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Design

3 Steadfast Summer Bloomers

Fine Gardening - Issue 197

I am addicted to acquiring new plants, perhaps more than most people. If you tell me all the glorious details of a recent introduction, I will buy it by the dozen. Oh, it’s fussy and demanding? That’s OK. I want it, and I want it now.

But sometimes what you want isn’t what you need. Often what you really need is a plant that you can build a garden bed around. It should be tough, undemanding, able to handle some stress, and visually appealing for multiple seasons. After more than 25 years working in a public garden, I have discovered some great plants that don’t let me down. Here are a few that make attractive anchors for great displays.

‘Hyperion’ daylily
Photo: Michelle Gervais

‘Hyperion’ daylily

Name: Hemerocallis ‘Hyperion’

Zones: 3–9

Size: 40 inches tall and 18 to 24 inches wide

Conditions: Full sun to partial shade; moderately moist, well-drained soil

Native range: Hybrid

‘Hyperion’ daylily has been around for a while and remains one of the best, with fragrant, soft yellow flowers rising up to 40 inches. With the flowers held so high, you can place it just about anywhere in a sunny garden. Not fussy about soil, able to handle dry periods, and very cold hardy, ‘Hyperion’ is one stalwart plant.

Bear’s breeches
Photo: Carole Drake/gapphotos.com

Bear’s breeches

Name: Acanthus spinosus

Zones: 5–9

Size: 3 to 4 feet tall and 2 to 3 feet wide

Conditions: Full sun to partial shade; well-drained soil

Native range: Southeastern Europe to Turkey

I have known bear’s breeches for nearly 30 years, and it remains one of my top 10 perennials. Big, bold, and beautiful, it commands attention. The highly architectural dark green foliage is reason enough to grow this plant, and the flowers are a weeks-long bonus. Spikes arise 3 to 4 feet tall, with spiny purple bracts that emerge a couple weeks before the white flowers open. The actual flowers last a couple weeks, and the bracts keep their good purple color for at least a few weeks longer. This plant prefers soil that does not stay too dry, but avoid planting it in wet soil. Though it is not aggressive, be aware that after you move it, the root pieces left behind will often regenerate.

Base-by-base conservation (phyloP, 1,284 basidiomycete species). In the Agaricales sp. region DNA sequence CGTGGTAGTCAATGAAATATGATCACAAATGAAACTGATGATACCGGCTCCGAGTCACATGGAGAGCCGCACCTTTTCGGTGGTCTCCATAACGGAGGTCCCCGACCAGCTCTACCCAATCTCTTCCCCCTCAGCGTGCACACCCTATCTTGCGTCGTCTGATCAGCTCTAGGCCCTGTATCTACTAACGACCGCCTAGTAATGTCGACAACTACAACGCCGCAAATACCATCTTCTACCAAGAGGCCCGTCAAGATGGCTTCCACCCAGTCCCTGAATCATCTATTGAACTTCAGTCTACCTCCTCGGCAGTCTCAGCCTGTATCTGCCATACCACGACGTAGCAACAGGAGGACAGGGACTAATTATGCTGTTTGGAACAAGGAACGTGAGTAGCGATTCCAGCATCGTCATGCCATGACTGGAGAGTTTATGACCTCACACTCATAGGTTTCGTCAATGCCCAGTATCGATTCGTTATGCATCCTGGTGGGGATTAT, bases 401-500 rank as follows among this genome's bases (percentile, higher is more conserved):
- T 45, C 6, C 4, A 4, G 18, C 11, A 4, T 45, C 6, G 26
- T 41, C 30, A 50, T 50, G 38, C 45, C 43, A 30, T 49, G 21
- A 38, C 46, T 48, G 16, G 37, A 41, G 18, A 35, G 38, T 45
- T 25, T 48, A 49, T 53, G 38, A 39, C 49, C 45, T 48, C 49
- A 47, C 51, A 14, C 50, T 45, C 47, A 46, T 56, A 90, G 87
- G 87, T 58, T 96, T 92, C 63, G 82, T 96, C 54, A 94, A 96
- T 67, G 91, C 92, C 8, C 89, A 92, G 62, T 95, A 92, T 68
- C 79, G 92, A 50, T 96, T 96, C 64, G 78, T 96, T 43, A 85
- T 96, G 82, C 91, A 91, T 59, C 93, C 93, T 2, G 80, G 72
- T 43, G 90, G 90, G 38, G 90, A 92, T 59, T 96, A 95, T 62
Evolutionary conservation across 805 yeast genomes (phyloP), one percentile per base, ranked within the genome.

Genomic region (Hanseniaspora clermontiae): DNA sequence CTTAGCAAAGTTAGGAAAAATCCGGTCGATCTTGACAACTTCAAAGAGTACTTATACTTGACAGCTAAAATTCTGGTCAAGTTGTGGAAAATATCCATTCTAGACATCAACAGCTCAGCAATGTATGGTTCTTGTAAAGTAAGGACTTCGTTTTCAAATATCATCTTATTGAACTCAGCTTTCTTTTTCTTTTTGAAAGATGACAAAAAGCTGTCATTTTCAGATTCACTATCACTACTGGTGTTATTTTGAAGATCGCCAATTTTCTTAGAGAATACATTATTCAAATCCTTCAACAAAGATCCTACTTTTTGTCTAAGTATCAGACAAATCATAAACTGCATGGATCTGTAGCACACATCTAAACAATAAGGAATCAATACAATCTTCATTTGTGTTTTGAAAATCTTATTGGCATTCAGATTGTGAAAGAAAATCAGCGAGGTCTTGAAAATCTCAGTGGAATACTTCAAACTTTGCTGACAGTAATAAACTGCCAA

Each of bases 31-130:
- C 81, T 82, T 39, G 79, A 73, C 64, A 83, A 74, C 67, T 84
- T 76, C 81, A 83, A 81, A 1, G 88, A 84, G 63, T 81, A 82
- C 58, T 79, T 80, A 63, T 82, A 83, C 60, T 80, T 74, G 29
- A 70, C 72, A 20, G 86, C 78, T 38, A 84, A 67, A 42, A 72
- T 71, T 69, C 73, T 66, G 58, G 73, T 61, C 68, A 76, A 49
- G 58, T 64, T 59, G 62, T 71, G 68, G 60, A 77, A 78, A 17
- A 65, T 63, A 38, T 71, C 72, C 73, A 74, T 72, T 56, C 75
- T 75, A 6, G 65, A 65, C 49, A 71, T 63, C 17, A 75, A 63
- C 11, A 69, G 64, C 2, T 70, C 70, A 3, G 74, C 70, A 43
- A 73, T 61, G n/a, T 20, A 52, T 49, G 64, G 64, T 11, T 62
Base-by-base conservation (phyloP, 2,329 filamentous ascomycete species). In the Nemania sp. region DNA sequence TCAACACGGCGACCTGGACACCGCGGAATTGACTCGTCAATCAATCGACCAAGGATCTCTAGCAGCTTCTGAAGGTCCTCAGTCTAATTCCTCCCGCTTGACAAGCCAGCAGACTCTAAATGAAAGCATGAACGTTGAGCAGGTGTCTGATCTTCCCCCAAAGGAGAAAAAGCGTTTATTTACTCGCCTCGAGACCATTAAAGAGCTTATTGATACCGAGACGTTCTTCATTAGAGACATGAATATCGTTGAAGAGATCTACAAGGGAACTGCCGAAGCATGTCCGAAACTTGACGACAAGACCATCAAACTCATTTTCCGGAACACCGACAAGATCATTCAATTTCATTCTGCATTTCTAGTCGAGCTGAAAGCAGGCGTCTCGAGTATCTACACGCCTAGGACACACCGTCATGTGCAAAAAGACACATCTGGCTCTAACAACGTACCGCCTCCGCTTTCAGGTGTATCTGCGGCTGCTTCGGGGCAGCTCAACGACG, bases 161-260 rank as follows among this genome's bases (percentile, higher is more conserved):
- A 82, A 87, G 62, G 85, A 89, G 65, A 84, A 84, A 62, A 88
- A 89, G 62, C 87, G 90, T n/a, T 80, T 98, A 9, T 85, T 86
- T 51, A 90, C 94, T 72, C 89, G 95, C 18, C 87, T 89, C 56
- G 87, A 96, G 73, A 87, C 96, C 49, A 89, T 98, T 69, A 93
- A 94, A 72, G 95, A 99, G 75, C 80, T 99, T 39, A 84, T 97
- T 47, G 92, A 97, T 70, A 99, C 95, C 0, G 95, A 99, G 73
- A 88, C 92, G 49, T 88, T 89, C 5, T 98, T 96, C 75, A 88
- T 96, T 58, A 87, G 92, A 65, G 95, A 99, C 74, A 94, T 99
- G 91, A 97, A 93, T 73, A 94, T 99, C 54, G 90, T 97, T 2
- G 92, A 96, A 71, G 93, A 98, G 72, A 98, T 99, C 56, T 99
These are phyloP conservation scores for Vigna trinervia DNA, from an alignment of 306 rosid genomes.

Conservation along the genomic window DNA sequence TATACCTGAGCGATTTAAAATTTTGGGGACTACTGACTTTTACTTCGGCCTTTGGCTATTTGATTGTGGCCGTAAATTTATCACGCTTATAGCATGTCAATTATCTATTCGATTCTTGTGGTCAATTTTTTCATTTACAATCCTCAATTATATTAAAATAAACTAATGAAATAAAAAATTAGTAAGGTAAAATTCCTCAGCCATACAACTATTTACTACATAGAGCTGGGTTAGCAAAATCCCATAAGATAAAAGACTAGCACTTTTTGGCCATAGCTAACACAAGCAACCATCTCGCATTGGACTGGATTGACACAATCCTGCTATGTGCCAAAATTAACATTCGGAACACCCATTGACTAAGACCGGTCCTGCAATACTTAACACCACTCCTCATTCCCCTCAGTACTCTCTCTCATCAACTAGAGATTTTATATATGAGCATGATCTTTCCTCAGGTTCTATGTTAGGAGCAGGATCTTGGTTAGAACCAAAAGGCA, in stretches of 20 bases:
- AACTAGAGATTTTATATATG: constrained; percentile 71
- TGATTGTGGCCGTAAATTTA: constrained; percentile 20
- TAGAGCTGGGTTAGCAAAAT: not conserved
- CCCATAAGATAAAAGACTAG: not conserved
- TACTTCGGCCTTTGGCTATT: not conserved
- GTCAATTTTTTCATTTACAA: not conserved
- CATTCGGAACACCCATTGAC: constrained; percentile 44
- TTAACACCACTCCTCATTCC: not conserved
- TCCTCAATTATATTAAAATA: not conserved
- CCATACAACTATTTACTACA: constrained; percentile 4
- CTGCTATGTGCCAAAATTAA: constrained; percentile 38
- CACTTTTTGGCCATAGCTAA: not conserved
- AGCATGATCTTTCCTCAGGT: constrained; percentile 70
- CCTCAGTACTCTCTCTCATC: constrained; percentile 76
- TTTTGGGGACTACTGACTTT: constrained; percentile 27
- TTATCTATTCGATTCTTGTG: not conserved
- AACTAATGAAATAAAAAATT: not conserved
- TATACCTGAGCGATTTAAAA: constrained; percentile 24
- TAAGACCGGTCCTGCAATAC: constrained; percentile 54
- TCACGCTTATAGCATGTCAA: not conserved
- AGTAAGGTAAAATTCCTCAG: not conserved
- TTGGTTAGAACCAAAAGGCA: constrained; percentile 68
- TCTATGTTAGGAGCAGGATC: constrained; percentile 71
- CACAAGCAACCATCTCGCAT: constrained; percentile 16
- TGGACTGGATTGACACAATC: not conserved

‘Iron Butterfly’ ironweed
Photo: Jennifer Benner

‘Iron Butterfly’ ironweed

Name: Vernonia lettermannii ‘Iron Butterfly’

Zones: 4–9

Size: 2 to 3 feet tall and wide

Conditions: Full sun; average to dry, well-drained soil

Native range: Arkansas and Oklahoma

Unlike some of the giants of its genus, ‘Iron Butterfly’ ironweed stays just a few feet tall and wide. Until midsummer it looks like a beautiful, very tidy, fine-textured shrub. Then it covers itself in vibrant purple flowers, becoming a later-season nectar source for butterflies and bees. ‘Iron Butterfly’ can deal with various soil types, take some drought, and even handle a short flooding once established. Freezing weather turns the whole plant chocolate brown. It remains ornamental all winter, especially with a bit of snow.


plant plan 2
Illustration: Elara Tanguy

Planting Plan 2

Good form takes center stage

Any full-sun spot is ideal for this array of attention-grabbing plants. Here, plants with standout shapes provide both visual impact and pollinator habitat.

1. ‘Iron Butterfly’ ironweed

2. ‘October Skies’ aromatic aster

3. ‘Eureka’ prairie blazing star  (Liatris pycnostachya ‘Eureka’, Zones 3–9)

4. ‘Skyracer’ purple moor grass  (Molinia caerulea subsp. arundinacea ‘Skyracer’, Zones 5–8)

5. ‘Grand Cascade’ butterfly bush (Buddleia ‘Grand Cascade’, Zones 5–10)


Irvin Etienne is the curator of herbaceous plants and seasonal garden design for the Garden at Newfields in Indianapolis.

Sources

  • Bluestone Perennials, Madison, OH; 800-852-5243; bluestoneperennials.com
  • Perennial Farm Marketplace, Glen Arm, MD; 410-592-6106; perennialfarmmarketplace.com
  • Rare Roots, Mechanicsville, VA; 804-296-6592; rareroots.com
  • White Flower Farm, Litchfield, CT; 800-503-9624; whiteflowerfarm.com
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